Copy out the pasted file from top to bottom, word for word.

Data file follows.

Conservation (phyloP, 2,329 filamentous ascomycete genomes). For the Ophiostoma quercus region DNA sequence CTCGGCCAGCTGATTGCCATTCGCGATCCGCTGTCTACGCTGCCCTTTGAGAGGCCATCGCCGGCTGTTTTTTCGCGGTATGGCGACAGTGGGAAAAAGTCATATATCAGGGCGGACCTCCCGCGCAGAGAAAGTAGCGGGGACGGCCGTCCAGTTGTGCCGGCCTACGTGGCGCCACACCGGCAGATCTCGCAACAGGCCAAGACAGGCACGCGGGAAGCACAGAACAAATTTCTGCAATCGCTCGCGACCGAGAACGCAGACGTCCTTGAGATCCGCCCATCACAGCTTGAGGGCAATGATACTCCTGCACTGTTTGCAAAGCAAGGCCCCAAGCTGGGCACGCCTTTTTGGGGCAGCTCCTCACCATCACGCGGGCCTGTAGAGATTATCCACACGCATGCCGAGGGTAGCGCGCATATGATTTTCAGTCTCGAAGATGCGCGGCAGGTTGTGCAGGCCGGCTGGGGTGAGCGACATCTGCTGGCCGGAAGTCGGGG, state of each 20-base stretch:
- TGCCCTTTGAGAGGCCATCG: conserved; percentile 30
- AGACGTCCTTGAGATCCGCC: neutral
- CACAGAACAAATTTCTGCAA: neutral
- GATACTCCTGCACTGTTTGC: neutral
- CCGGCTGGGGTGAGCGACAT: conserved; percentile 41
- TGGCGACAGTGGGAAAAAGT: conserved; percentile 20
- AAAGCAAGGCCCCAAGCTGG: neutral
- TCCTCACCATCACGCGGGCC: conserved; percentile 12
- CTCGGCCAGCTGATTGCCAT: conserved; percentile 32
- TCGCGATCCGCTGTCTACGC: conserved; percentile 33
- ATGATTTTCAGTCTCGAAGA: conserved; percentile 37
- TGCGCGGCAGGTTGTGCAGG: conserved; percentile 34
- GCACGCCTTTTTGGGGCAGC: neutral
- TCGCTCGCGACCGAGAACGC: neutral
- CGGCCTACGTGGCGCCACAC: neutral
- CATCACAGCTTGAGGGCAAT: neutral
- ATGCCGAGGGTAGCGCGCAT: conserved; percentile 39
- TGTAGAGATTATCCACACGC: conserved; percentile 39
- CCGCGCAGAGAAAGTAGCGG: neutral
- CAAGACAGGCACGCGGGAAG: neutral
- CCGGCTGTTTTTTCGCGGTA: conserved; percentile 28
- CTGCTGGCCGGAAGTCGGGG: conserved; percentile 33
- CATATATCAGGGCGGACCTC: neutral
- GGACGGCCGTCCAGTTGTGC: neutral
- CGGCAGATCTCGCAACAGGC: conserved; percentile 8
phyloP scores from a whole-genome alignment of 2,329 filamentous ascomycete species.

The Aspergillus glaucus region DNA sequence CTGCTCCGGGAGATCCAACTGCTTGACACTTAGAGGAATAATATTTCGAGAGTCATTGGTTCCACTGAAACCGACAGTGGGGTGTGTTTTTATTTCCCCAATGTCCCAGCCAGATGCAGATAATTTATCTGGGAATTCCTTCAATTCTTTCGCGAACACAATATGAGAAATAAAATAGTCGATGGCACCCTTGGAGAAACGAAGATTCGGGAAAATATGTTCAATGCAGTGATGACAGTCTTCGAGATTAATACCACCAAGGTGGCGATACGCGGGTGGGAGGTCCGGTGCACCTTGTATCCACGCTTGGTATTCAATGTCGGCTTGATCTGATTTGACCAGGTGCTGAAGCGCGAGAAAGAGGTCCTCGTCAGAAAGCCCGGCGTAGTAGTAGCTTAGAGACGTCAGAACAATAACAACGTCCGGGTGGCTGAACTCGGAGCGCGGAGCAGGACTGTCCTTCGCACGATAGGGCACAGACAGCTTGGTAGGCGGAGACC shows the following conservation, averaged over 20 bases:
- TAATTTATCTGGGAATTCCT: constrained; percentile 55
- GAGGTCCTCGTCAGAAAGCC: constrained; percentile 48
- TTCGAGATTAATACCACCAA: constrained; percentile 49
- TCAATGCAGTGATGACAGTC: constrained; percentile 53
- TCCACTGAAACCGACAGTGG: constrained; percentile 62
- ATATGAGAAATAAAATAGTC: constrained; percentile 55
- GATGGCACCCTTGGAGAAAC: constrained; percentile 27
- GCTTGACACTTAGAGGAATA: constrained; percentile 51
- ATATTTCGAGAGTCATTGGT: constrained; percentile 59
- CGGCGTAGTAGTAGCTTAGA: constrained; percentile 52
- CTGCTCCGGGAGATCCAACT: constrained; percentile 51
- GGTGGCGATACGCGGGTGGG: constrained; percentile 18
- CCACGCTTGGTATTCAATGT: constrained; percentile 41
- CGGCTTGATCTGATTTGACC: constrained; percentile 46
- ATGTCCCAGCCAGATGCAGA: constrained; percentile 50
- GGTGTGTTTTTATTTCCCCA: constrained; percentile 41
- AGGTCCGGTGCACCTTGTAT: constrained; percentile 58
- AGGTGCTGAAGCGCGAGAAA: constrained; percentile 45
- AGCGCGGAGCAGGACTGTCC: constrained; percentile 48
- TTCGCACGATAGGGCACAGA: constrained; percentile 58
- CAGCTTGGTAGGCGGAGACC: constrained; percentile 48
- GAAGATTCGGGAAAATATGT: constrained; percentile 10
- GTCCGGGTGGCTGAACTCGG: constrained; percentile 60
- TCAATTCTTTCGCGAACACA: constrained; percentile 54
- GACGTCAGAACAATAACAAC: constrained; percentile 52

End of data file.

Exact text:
Conservation (phyloP, 2,329 filamentous ascomycete genomes). For the Ophiostoma quercus region DNA sequence CTCGGCCAGCTGATTGCCATTCGCGATCCGCTGTCTACGCTGCCCTTTGAGAGGCCATCGCCGGCTGTTTTTTCGCGGTATGGCGACAGTGGGAAAAAGTCATATATCAGGGCGGACCTCCCGCGCAGAGAAAGTAGCGGGGACGGCCGTCCAGTTGTGCCGGCCTACGTGGCGCCACACCGGCAGATCTCGCAACAGGCCAAGACAGGCACGCGGGAAGCACAGAACAAATTTCTGCAATCGCTCGCGACCGAGAACGCAGACGTCCTTGAGATCCGCCCATCACAGCTTGAGGGCAATGATACTCCTGCACTGTTTGCAAAGCAAGGCCCCAAGCTGGGCACGCCTTTTTGGGGCAGCTCCTCACCATCACGCGGGCCTGTAGAGATTATCCACACGCATGCCGAGGGTAGCGCGCATATGATTTTCAGTCTCGAAGATGCGCGGCAGGTTGTGCAGGCCGGCTGGGGTGAGCGACATCTGCTGGCCGGAAGTCGGGG, state of each 20-base stretch:
- TGCCCTTTGAGAGGCCATCG: conserved; percentile 30
- AGACGTCCTTGAGATCCGCC: neutral
- CACAGAACAAATTTCTGCAA: neutral
- GATACTCCTGCACTGTTTGC: neutral
- CCGGCTGGGGTGAGCGACAT: conserved; percentile 41
- TGGCGACAGTGGGAAAAAGT: conserved; percentile 20
- AAAGCAAGGCCCCAAGCTGG: neutral
- TCCTCACCATCACGCGGGCC: conserved; percentile 12
- CTCGGCCAGCTGATTGCCAT: conserved; percentile 32
- TCGCGATCCGCTGTCTACGC: conserved; percentile 33
- ATGATTTTCAGTCTCGAAGA: conserved; percentile 37
- TGCGCGGCAGGTTGTGCAGG: conserved; percentile 34
- GCACGCCTTTTTGGGGCAGC: neutral
- TCGCTCGCGACCGAGAACGC: neutral
- CGGCCTACGTGGCGCCACAC: neutral
- CATCACAGCTTGAGGGCAAT: neutral
- ATGCCGAGGGTAGCGCGCAT: conserved; percentile 39
- TGTAGAGATTATCCACACGC: conserved; percentile 39
- CCGCGCAGAGAAAGTAGCGG: neutral
- CAAGACAGGCACGCGGGAAG: neutral
- CCGGCTGTTTTTTCGCGGTA: conserved; percentile 28
- CTGCTGGCCGGAAGTCGGGG: conserved; percentile 33
- CATATATCAGGGCGGACCTC: neutral
- GGACGGCCGTCCAGTTGTGC: neutral
- CGGCAGATCTCGCAACAGGC: conserved; percentile 8
phyloP scores from a whole-genome alignment of 2,329 filamentous ascomycete species.

The Aspergillus glaucus region DNA sequence CTGCTCCGGGAGATCCAACTGCTTGACACTTAGAGGAATAATATTTCGAGAGTCATTGGTTCCACTGAAACCGACAGTGGGGTGTGTTTTTATTTCCCCAATGTCCCAGCCAGATGCAGATAATTTATCTGGGAATTCCTTCAATTCTTTCGCGAACACAATATGAGAAATAAAATAGTCGATGGCACCCTTGGAGAAACGAAGATTCGGGAAAATATGTTCAATGCAGTGATGACAGTCTTCGAGATTAATACCACCAAGGTGGCGATACGCGGGTGGGAGGTCCGGTGCACCTTGTATCCACGCTTGGTATTCAATGTCGGCTTGATCTGATTTGACCAGGTGCTGAAGCGCGAGAAAGAGGTCCTCGTCAGAAAGCCCGGCGTAGTAGTAGCTTAGAGACGTCAGAACAATAACAACGTCCGGGTGGCTGAACTCGGAGCGCGGAGCAGGACTGTCCTTCGCACGATAGGGCACAGACAGCTTGGTAGGCGGAGACC shows the following conservation, averaged over 20 bases:
- TAATTTATCTGGGAATTCCT: constrained; percentile 55
- GAGGTCCTCGTCAGAAAGCC: constrained; percentile 48
- TTCGAGATTAATACCACCAA: constrained; percentile 49
- TCAATGCAGTGATGACAGTC: constrained; percentile 53
- TCCACTGAAACCGACAGTGG: constrained; percentile 62
- ATATGAGAAATAAAATAGTC: constrained; percentile 55
- GATGGCACCCTTGGAGAAAC: constrained; percentile 27
- GCTTGACACTTAGAGGAATA: constrained; percentile 51
- ATATTTCGAGAGTCATTGGT: constrained; percentile 59
- CGGCGTAGTAGTAGCTTAGA: constrained; percentile 52
- CTGCTCCGGGAGATCCAACT: constrained; percentile 51
- GGTGGCGATACGCGGGTGGG: constrained; percentile 18
- CCACGCTTGGTATTCAATGT: constrained; percentile 41
- CGGCTTGATCTGATTTGACC: constrained; percentile 46
- ATGTCCCAGCCAGATGCAGA: constrained; percentile 50
- GGTGTGTTTTTATTTCCCCA: constrained; percentile 41
- AGGTCCGGTGCACCTTGTAT: constrained; percentile 58
- AGGTGCTGAAGCGCGAGAAA: constrained; percentile 45
- AGCGCGGAGCAGGACTGTCC: constrained; percentile 48
- TTCGCACGATAGGGCACAGA: constrained; percentile 58
- CAGCTTGGTAGGCGGAGACC: constrained; percentile 48
- GAAGATTCGGGAAAATATGT: constrained; percentile 10
- GTCCGGGTGGCTGAACTCGG: constrained; percentile 60
- TCAATTCTTTCGCGAACACA: constrained; percentile 54
- GACGTCAGAACAATAACAAC: constrained; percentile 52